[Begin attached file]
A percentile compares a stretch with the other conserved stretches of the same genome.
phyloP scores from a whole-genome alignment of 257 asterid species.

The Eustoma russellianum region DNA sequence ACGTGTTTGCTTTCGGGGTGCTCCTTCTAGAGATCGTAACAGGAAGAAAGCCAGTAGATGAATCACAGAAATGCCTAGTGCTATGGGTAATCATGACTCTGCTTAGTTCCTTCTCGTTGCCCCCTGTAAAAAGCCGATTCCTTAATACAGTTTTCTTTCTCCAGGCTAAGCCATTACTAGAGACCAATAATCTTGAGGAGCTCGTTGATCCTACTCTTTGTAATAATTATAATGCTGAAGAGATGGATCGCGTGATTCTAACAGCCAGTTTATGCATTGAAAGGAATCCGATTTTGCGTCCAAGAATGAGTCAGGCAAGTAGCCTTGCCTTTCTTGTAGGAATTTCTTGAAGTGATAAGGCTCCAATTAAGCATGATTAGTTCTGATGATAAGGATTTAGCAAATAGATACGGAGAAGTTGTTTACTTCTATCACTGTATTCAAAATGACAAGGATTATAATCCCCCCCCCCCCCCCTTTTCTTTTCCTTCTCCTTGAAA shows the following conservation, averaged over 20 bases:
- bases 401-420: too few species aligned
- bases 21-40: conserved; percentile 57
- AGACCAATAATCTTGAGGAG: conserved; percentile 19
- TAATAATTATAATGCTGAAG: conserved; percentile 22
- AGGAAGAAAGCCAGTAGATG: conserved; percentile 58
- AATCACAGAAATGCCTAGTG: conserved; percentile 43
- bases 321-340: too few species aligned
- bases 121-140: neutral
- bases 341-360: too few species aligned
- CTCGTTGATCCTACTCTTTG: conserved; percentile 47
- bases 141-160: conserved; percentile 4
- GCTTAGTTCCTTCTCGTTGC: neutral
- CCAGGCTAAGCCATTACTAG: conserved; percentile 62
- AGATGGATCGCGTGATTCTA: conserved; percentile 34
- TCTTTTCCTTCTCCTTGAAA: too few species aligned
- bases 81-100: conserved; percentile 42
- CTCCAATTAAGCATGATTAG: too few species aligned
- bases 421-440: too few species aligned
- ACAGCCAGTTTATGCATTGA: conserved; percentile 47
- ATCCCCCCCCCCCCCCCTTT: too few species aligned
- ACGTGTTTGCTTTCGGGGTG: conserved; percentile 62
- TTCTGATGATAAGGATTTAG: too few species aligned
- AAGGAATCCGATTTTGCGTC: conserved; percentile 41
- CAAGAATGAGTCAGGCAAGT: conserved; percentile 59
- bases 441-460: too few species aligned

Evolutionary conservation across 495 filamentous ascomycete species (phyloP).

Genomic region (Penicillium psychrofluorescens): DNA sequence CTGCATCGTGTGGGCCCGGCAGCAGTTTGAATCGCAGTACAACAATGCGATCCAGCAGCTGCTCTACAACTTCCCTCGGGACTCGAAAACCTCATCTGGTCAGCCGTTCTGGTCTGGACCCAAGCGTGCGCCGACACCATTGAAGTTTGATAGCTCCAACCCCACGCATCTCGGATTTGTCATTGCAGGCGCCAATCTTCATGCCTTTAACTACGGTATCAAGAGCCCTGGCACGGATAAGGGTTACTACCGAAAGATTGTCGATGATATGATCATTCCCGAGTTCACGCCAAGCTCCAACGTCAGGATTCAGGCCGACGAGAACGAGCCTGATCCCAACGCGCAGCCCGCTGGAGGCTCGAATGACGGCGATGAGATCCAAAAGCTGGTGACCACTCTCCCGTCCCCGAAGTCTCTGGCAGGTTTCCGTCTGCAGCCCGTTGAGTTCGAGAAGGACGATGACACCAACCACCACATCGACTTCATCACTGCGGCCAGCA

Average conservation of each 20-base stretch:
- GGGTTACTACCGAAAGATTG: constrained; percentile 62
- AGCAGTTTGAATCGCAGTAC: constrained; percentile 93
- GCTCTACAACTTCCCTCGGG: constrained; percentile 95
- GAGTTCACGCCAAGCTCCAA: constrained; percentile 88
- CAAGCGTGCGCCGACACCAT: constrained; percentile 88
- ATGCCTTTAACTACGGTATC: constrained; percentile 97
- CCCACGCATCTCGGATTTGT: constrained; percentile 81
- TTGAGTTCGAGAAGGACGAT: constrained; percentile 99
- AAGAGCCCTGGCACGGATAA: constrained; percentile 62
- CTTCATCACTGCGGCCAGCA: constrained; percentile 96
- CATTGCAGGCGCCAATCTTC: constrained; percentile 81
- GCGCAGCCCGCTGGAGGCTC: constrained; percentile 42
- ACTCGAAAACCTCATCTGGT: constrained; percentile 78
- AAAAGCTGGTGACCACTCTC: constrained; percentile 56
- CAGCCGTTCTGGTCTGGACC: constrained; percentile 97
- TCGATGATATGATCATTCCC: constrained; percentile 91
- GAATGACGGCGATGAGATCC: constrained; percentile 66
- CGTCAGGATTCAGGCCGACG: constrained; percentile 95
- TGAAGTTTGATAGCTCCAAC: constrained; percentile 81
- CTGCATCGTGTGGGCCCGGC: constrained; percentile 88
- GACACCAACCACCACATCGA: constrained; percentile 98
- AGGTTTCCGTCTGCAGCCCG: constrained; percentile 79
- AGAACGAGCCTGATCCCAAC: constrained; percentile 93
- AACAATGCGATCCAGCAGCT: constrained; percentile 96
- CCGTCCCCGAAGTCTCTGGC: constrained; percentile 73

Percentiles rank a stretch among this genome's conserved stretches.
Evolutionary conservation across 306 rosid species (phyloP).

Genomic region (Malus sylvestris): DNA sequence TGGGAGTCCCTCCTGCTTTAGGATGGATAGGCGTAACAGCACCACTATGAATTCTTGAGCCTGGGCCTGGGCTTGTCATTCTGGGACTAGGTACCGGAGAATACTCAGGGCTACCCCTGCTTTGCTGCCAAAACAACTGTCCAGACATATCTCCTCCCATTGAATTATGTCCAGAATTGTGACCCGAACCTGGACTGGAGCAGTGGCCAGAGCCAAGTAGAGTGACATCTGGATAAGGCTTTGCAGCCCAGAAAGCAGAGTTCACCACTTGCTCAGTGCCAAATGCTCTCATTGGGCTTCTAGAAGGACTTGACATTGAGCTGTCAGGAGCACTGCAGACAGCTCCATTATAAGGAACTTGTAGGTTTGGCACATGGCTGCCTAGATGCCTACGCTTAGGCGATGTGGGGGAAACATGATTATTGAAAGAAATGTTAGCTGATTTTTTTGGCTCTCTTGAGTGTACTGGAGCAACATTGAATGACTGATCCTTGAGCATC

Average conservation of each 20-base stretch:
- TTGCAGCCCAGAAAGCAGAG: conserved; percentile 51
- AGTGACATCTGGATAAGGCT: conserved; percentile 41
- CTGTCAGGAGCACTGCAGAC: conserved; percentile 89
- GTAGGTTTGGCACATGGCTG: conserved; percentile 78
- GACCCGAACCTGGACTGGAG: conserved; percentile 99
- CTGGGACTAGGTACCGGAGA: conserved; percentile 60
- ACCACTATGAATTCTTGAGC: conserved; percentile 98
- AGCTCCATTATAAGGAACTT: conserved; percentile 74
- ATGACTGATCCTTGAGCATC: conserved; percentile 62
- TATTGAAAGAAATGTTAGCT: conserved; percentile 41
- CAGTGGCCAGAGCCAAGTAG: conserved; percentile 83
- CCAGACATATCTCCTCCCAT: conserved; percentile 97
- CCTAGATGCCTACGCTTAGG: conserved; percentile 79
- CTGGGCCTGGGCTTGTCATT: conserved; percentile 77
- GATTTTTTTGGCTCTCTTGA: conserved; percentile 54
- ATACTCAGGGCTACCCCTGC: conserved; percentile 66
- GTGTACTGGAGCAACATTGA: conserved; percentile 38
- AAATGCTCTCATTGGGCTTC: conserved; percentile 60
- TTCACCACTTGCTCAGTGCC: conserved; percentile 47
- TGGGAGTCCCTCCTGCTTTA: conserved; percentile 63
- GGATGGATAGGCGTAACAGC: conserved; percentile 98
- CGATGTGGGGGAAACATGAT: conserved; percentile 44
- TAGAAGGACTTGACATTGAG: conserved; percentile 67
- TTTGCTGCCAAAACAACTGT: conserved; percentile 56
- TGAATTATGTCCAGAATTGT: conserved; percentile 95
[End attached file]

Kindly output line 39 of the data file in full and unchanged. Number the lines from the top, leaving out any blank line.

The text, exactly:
- TTGAGTTCGAGAAGGACGAT: constrained; percentile 99